A visit to Taxco, “the silver Mecca”, simply isn't complete without a visit to its main mining hacienda, San Juan Bautista. About 20 minutes from Taxco, hidden among the hills, you'll find a magnificent medieval castle: the San Juan Bautista Hacienda, a silver producing estate that today is the symbol of the region's mining zenith in the 16th century. This region in the northern part of Guerrero is home to another seven mining haciendas that reaped the benefits of the region's affluence for their production: San Francisco Cuadra, El Fraile, Puente de Campuzano, Teneria, Sochula, San Sebastian and El Chorrillo. Yet San Juan Bautista, which recently opened its doors to tourists, is by far the best preserved of the haciendas.
This former hacienda was founded in 1555 by Don Luis de Castilla, the first mayor of Taxco. It is said that Hernan Cortes ordered it to be built, but never saw it finished since left for Spain and never returned to Mexico. This 18 hectare hacienda boasts an intra-wall water system, which still works even today with the force of gravity alone. Mineral rocks were received here, before the silver and mercury were extracted to form ingots, then carried out of town on the backs of mules to be distributed throughout the State.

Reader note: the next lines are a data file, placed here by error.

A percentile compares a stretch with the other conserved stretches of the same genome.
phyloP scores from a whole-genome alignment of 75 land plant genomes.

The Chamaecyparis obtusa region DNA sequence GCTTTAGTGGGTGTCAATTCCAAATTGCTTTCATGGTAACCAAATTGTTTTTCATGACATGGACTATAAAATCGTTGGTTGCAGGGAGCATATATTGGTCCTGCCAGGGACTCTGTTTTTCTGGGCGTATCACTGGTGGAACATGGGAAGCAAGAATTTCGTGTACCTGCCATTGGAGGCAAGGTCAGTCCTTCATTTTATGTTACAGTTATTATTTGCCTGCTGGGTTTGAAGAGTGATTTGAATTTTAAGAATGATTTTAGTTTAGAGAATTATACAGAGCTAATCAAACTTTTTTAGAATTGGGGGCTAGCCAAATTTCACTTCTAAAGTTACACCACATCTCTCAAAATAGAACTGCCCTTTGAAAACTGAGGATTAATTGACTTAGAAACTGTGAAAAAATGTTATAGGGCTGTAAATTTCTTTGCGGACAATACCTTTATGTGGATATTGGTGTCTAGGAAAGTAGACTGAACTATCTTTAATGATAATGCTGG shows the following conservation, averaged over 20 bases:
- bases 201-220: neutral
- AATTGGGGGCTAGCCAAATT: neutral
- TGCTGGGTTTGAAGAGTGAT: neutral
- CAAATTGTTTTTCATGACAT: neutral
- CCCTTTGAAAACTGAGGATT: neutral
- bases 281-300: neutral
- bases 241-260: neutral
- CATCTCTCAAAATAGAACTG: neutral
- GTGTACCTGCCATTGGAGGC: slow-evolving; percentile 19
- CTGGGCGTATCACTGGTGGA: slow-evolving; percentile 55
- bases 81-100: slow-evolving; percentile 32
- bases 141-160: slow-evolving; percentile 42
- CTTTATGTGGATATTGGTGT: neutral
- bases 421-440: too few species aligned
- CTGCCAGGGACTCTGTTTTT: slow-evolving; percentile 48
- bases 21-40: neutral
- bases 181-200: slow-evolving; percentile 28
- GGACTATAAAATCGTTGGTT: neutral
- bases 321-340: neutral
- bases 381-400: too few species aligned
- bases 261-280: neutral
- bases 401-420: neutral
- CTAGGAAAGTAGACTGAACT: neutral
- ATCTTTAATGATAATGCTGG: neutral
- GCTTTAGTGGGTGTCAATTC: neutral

The former San Juan Bautista Hacienda, which remained in operation for two whole centuries, is a magnificent example of medieval and baroque architecture. Other examples of medieval buildings in Guerrero State include the San Diego Fort in Acapulco, and the San Sebastian and Santa Prisca Parish in Taxco de Alarcon.